CSIRO’s Biotech Imaging team, who specialise in developing software to analyse images automatically, worked with a UK personal care products company to find a way to objectively test how well their hair removal products work.
Hair counting is often done manually by human assessors.
“It’s a boring job and results are prone to errors and variations between different people,” Dr Pascal Valloton, Leader of Biotech Imaging at CSIRO said.
“Our software uses images captured by a small flatbed scanner pressed onto the skin. The software crunches the numbers to analyse the image of skin and hairs.
“Then, almost instantly, it reports information about the length and number of hairs in the picture. “You can compare the results with earlier images to see if hair is growing quickly or slowly or has been properly removed by, say, a depilatory cream.”
“The software can even detect hairs that people find hard to see and it’s not confused by variations in background skin colour or texture,” Dr Vallotton said.In the language of image analysis, a hair is called a ‘linear feature’. There are many ways of detecting linear features but this software uses algorithms that exploit some special things about hairs, like their relative straightness.
“The software can even detect hairs that people find hard to see and it’s not confused by variations in background skin colour or texture,” Dr Vallotton said.
The linear feature algorithms the software uses are similar to those developed by the team for medical research to measure the branching structure of nerve cells and to find the boundaries of fat cells.
The hair counting methods, the hardware and the algorithms are described in the November issue of Skin Research and Technology journal.
Carrie Bengston | EurekAlert!
Biofilm discovery suggests new way to prevent dangerous infections
23.05.2017 | University of Texas at Austin
Another reason to exercise: Burning bone fat -- a key to better bone health
19.05.2017 | University of North Carolina Health Care
Staphylococcus aureus is a feared pathogen (MRSA, multi-resistant S. aureus) due to frequent resistances against many antibiotics, especially in hospital infections. Researchers at the Paul-Ehrlich-Institut have identified immunological processes that prevent a successful immune response directed against the pathogenic agent. The delivery of bacterial proteins with RNA adjuvant or messenger RNA (mRNA) into immune cells allows the re-direction of the immune response towards an active defense against S. aureus. This could be of significant importance for the development of an effective vaccine. PLOS Pathogens has published these research results online on 25 May 2017.
Staphylococcus aureus (S. aureus) is a bacterium that colonizes by far more than half of the skin and the mucosa of adults, usually without causing infections....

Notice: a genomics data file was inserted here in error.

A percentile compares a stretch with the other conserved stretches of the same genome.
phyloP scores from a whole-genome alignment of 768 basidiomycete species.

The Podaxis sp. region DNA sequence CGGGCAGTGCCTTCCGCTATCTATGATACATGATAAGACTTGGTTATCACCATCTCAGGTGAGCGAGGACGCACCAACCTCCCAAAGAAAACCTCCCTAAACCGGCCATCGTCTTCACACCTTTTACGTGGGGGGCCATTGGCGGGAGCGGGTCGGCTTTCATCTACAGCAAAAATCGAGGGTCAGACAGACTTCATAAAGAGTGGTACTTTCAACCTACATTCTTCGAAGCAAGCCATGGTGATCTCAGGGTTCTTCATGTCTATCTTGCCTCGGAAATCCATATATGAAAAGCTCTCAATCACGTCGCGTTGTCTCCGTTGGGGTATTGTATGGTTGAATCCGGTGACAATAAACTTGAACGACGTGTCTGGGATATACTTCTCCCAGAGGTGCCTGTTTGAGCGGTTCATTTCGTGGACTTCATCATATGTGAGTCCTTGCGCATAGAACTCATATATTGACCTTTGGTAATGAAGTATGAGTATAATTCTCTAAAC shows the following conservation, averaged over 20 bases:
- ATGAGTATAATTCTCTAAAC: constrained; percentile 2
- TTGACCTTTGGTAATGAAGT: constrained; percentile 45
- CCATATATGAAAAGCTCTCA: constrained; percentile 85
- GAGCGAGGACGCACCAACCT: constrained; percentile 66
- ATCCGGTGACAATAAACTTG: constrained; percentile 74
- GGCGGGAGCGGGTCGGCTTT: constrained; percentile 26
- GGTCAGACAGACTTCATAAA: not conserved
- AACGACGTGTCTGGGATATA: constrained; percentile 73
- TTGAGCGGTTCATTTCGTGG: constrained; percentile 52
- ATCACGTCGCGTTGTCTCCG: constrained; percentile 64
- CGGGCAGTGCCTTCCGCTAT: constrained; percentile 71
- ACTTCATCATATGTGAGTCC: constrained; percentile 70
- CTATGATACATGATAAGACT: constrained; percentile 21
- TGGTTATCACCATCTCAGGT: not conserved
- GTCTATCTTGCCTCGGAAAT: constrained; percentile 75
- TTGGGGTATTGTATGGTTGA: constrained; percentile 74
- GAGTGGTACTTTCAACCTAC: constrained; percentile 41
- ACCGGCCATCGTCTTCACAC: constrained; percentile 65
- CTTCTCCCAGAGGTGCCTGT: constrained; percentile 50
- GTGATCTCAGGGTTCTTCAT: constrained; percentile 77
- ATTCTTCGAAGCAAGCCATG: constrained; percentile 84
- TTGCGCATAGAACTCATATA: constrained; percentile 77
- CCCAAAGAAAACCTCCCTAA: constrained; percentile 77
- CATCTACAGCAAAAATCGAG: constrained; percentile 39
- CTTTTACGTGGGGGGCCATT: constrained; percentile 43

Physicists from the University of Würzburg are capable of generating identical looking single light particles at the push of a button. Two new studies now demonstrate the potential this method holds.
The quantum computer has fuelled the imagination of scientists for decades: It is based on fundamentally different phenomena than a conventional computer....
An international team of physicists has monitored the scattering behaviour of electrons in a non-conducting material in real-time. Their insights could be beneficial for radiotherapy.
We can refer to electrons in non-conducting materials as ‘sluggish’. Typically, they remain fixed in a location, deep inside an atomic composite. It is hence...
Two-dimensional magnetic structures are regarded as a promising material for new types of data storage, since the magnetic properties of individual molecular building blocks can be investigated and modified. For the first time, researchers have now produced a wafer-thin ferrimagnet, in which molecules with different magnetic centers arrange themselves on a gold surface to form a checkerboard pattern. Scientists at the Swiss Nanoscience Institute at the University of Basel and the Paul Scherrer Institute published their findings in the journal Nature Communications.
Ferrimagnets are composed of two centers which are magnetized at different strengths and point in opposing directions. Two-dimensional, quasi-flat ferrimagnets...
An Australian-Chinese research team has created the world's thinnest hologram, paving the way towards the integration of 3D holography into everyday...
24.05.2017 | Event News
23.05.2017 | Event News
22.05.2017 | Event News
26.05.2017 | Life Sciences
26.05.2017 | Life Sciences
26.05.2017 | Physics and Astronomy